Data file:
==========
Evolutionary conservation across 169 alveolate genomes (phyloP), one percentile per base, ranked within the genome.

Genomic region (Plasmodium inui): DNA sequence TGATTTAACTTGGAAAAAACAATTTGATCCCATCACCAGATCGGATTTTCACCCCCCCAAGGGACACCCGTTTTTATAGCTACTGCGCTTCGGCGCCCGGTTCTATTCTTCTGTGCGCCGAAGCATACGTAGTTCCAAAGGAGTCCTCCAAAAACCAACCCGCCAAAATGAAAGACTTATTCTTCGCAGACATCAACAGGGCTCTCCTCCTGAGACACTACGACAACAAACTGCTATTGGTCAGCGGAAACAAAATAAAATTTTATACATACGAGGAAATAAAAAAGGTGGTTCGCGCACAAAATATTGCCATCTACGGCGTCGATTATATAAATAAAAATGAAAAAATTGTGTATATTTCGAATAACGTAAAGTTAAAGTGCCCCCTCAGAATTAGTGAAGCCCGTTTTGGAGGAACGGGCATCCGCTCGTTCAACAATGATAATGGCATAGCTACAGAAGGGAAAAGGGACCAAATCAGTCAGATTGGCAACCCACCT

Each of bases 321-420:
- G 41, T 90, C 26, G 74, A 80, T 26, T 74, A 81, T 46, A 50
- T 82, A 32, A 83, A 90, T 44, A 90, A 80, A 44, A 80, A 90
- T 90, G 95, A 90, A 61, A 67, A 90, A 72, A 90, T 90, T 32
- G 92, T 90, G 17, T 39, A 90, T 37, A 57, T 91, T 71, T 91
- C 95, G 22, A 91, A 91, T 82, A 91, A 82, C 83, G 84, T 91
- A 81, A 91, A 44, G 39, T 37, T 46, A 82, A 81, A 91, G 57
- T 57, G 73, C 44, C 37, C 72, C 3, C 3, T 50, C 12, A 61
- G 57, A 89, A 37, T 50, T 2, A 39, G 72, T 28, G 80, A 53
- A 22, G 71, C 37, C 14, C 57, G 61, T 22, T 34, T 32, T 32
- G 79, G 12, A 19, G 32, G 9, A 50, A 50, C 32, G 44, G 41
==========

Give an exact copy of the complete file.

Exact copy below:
Evolutionary conservation across 169 alveolate genomes (phyloP), one percentile per base, ranked within the genome.

Genomic region (Plasmodium inui): DNA sequence TGATTTAACTTGGAAAAAACAATTTGATCCCATCACCAGATCGGATTTTCACCCCCCCAAGGGACACCCGTTTTTATAGCTACTGCGCTTCGGCGCCCGGTTCTATTCTTCTGTGCGCCGAAGCATACGTAGTTCCAAAGGAGTCCTCCAAAAACCAACCCGCCAAAATGAAAGACTTATTCTTCGCAGACATCAACAGGGCTCTCCTCCTGAGACACTACGACAACAAACTGCTATTGGTCAGCGGAAACAAAATAAAATTTTATACATACGAGGAAATAAAAAAGGTGGTTCGCGCACAAAATATTGCCATCTACGGCGTCGATTATATAAATAAAAATGAAAAAATTGTGTATATTTCGAATAACGTAAAGTTAAAGTGCCCCCTCAGAATTAGTGAAGCCCGTTTTGGAGGAACGGGCATCCGCTCGTTCAACAATGATAATGGCATAGCTACAGAAGGGAAAAGGGACCAAATCAGTCAGATTGGCAACCCACCT

Each of bases 321-420:
- G 41, T 90, C 26, G 74, A 80, T 26, T 74, A 81, T 46, A 50
- T 82, A 32, A 83, A 90, T 44, A 90, A 80, A 44, A 80, A 90
- T 90, G 95, A 90, A 61, A 67, A 90, A 72, A 90, T 90, T 32
- G 92, T 90, G 17, T 39, A 90, T 37, A 57, T 91, T 71, T 91
- C 95, G 22, A 91, A 91, T 82, A 91, A 82, C 83, G 84, T 91
- A 81, A 91, A 44, G 39, T 37, T 46, A 82, A 81, A 91, G 57
- T 57, G 73, C 44, C 37, C 72, C 3, C 3, T 50, C 12, A 61
- G 57, A 89, A 37, T 50, T 2, A 39, G 72, T 28, G 80, A 53
- A 22, G 71, C 37, C 14, C 57, G 61, T 22, T 34, T 32, T 32
- G 79, G 12, A 19, G 32, G 9, A 50, A 50, C 32, G 44, G 41